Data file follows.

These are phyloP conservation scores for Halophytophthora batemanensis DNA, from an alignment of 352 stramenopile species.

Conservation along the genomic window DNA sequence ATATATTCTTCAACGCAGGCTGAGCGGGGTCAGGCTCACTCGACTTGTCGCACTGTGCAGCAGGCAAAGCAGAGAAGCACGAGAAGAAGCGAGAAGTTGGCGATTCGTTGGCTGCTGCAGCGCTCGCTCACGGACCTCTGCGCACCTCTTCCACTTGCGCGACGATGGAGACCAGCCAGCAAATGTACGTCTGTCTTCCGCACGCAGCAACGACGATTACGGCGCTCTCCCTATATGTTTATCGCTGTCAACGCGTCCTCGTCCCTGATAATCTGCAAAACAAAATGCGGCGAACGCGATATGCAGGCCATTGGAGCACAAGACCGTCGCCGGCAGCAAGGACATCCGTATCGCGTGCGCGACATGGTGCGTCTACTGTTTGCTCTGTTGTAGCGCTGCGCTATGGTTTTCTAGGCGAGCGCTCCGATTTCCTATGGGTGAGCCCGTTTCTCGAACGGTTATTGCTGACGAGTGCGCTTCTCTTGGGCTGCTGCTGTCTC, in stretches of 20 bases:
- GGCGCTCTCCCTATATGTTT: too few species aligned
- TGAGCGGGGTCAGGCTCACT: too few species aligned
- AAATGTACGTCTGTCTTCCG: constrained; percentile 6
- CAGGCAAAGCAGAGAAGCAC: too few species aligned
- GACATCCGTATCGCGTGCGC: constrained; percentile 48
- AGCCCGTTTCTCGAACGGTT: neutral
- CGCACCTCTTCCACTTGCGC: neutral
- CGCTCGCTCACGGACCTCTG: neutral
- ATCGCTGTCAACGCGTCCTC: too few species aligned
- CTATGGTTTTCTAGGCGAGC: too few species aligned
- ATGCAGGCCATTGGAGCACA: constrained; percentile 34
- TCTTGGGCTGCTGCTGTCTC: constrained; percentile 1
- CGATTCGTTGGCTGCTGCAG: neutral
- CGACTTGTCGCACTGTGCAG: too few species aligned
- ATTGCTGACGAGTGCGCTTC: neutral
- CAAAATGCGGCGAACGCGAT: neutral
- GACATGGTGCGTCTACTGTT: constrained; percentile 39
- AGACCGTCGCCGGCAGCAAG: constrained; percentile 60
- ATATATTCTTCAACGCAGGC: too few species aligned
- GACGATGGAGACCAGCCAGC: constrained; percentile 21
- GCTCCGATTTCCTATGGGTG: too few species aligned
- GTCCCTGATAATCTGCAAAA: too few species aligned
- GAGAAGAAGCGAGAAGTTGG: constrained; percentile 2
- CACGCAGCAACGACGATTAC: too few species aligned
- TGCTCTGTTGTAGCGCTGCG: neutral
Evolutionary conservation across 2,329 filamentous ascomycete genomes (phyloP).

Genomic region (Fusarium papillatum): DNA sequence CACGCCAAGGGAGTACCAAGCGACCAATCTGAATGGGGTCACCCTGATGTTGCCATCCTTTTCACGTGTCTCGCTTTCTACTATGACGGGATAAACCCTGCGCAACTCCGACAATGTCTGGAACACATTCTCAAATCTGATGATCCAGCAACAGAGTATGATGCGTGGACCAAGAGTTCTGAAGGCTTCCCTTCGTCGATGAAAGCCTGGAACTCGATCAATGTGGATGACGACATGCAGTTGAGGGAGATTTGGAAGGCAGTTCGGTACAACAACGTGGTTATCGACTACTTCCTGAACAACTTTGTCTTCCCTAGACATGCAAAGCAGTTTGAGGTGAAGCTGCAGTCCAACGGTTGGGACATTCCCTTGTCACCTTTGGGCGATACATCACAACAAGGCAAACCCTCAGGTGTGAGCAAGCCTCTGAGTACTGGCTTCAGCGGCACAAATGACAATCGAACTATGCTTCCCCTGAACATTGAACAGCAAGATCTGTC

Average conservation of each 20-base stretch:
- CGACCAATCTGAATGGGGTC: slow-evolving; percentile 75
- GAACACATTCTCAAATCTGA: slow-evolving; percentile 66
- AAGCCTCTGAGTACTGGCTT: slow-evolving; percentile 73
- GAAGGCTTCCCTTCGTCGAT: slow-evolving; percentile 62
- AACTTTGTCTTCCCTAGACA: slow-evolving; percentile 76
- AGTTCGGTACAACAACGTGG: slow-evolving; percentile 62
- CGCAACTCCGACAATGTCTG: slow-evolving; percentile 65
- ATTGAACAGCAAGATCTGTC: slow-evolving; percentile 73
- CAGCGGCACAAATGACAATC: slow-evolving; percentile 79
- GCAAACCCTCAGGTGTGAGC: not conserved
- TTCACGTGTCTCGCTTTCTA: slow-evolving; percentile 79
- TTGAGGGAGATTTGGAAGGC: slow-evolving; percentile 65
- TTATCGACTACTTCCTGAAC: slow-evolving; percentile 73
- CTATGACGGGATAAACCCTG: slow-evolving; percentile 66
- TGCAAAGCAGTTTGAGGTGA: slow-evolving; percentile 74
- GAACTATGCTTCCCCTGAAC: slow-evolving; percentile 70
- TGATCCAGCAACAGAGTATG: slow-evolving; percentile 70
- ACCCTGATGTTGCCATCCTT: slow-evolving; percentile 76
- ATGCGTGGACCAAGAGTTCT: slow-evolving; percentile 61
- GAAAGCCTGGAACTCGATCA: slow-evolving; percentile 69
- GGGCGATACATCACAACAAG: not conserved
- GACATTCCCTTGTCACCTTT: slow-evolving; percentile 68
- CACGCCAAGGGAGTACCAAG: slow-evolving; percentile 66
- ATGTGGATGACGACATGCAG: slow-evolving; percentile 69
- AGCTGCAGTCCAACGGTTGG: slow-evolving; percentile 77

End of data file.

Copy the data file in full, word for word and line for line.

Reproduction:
These are phyloP conservation scores for Halophytophthora batemanensis DNA, from an alignment of 352 stramenopile species.

Conservation along the genomic window DNA sequence ATATATTCTTCAACGCAGGCTGAGCGGGGTCAGGCTCACTCGACTTGTCGCACTGTGCAGCAGGCAAAGCAGAGAAGCACGAGAAGAAGCGAGAAGTTGGCGATTCGTTGGCTGCTGCAGCGCTCGCTCACGGACCTCTGCGCACCTCTTCCACTTGCGCGACGATGGAGACCAGCCAGCAAATGTACGTCTGTCTTCCGCACGCAGCAACGACGATTACGGCGCTCTCCCTATATGTTTATCGCTGTCAACGCGTCCTCGTCCCTGATAATCTGCAAAACAAAATGCGGCGAACGCGATATGCAGGCCATTGGAGCACAAGACCGTCGCCGGCAGCAAGGACATCCGTATCGCGTGCGCGACATGGTGCGTCTACTGTTTGCTCTGTTGTAGCGCTGCGCTATGGTTTTCTAGGCGAGCGCTCCGATTTCCTATGGGTGAGCCCGTTTCTCGAACGGTTATTGCTGACGAGTGCGCTTCTCTTGGGCTGCTGCTGTCTC, in stretches of 20 bases:
- GGCGCTCTCCCTATATGTTT: too few species aligned
- TGAGCGGGGTCAGGCTCACT: too few species aligned
- AAATGTACGTCTGTCTTCCG: constrained; percentile 6
- CAGGCAAAGCAGAGAAGCAC: too few species aligned
- GACATCCGTATCGCGTGCGC: constrained; percentile 48
- AGCCCGTTTCTCGAACGGTT: neutral
- CGCACCTCTTCCACTTGCGC: neutral
- CGCTCGCTCACGGACCTCTG: neutral
- ATCGCTGTCAACGCGTCCTC: too few species aligned
- CTATGGTTTTCTAGGCGAGC: too few species aligned
- ATGCAGGCCATTGGAGCACA: constrained; percentile 34
- TCTTGGGCTGCTGCTGTCTC: constrained; percentile 1
- CGATTCGTTGGCTGCTGCAG: neutral
- CGACTTGTCGCACTGTGCAG: too few species aligned
- ATTGCTGACGAGTGCGCTTC: neutral
- CAAAATGCGGCGAACGCGAT: neutral
- GACATGGTGCGTCTACTGTT: constrained; percentile 39
- AGACCGTCGCCGGCAGCAAG: constrained; percentile 60
- ATATATTCTTCAACGCAGGC: too few species aligned
- GACGATGGAGACCAGCCAGC: constrained; percentile 21
- GCTCCGATTTCCTATGGGTG: too few species aligned
- GTCCCTGATAATCTGCAAAA: too few species aligned
- GAGAAGAAGCGAGAAGTTGG: constrained; percentile 2
- CACGCAGCAACGACGATTAC: too few species aligned
- TGCTCTGTTGTAGCGCTGCG: neutral
Evolutionary conservation across 2,329 filamentous ascomycete genomes (phyloP).

Genomic region (Fusarium papillatum): DNA sequence CACGCCAAGGGAGTACCAAGCGACCAATCTGAATGGGGTCACCCTGATGTTGCCATCCTTTTCACGTGTCTCGCTTTCTACTATGACGGGATAAACCCTGCGCAACTCCGACAATGTCTGGAACACATTCTCAAATCTGATGATCCAGCAACAGAGTATGATGCGTGGACCAAGAGTTCTGAAGGCTTCCCTTCGTCGATGAAAGCCTGGAACTCGATCAATGTGGATGACGACATGCAGTTGAGGGAGATTTGGAAGGCAGTTCGGTACAACAACGTGGTTATCGACTACTTCCTGAACAACTTTGTCTTCCCTAGACATGCAAAGCAGTTTGAGGTGAAGCTGCAGTCCAACGGTTGGGACATTCCCTTGTCACCTTTGGGCGATACATCACAACAAGGCAAACCCTCAGGTGTGAGCAAGCCTCTGAGTACTGGCTTCAGCGGCACAAATGACAATCGAACTATGCTTCCCCTGAACATTGAACAGCAAGATCTGTC

Average conservation of each 20-base stretch:
- CGACCAATCTGAATGGGGTC: slow-evolving; percentile 75
- GAACACATTCTCAAATCTGA: slow-evolving; percentile 66
- AAGCCTCTGAGTACTGGCTT: slow-evolving; percentile 73
- GAAGGCTTCCCTTCGTCGAT: slow-evolving; percentile 62
- AACTTTGTCTTCCCTAGACA: slow-evolving; percentile 76
- AGTTCGGTACAACAACGTGG: slow-evolving; percentile 62
- CGCAACTCCGACAATGTCTG: slow-evolving; percentile 65
- ATTGAACAGCAAGATCTGTC: slow-evolving; percentile 73
- CAGCGGCACAAATGACAATC: slow-evolving; percentile 79
- GCAAACCCTCAGGTGTGAGC: not conserved
- TTCACGTGTCTCGCTTTCTA: slow-evolving; percentile 79
- TTGAGGGAGATTTGGAAGGC: slow-evolving; percentile 65
- TTATCGACTACTTCCTGAAC: slow-evolving; percentile 73
- CTATGACGGGATAAACCCTG: slow-evolving; percentile 66
- TGCAAAGCAGTTTGAGGTGA: slow-evolving; percentile 74
- GAACTATGCTTCCCCTGAAC: slow-evolving; percentile 70
- TGATCCAGCAACAGAGTATG: slow-evolving; percentile 70
- ACCCTGATGTTGCCATCCTT: slow-evolving; percentile 76
- ATGCGTGGACCAAGAGTTCT: slow-evolving; percentile 61
- GAAAGCCTGGAACTCGATCA: slow-evolving; percentile 69
- GGGCGATACATCACAACAAG: not conserved
- GACATTCCCTTGTCACCTTT: slow-evolving; percentile 68
- CACGCCAAGGGAGTACCAAG: slow-evolving; percentile 66
- ATGTGGATGACGACATGCAG: slow-evolving; percentile 69
- AGCTGCAGTCCAACGGTTGG: slow-evolving; percentile 77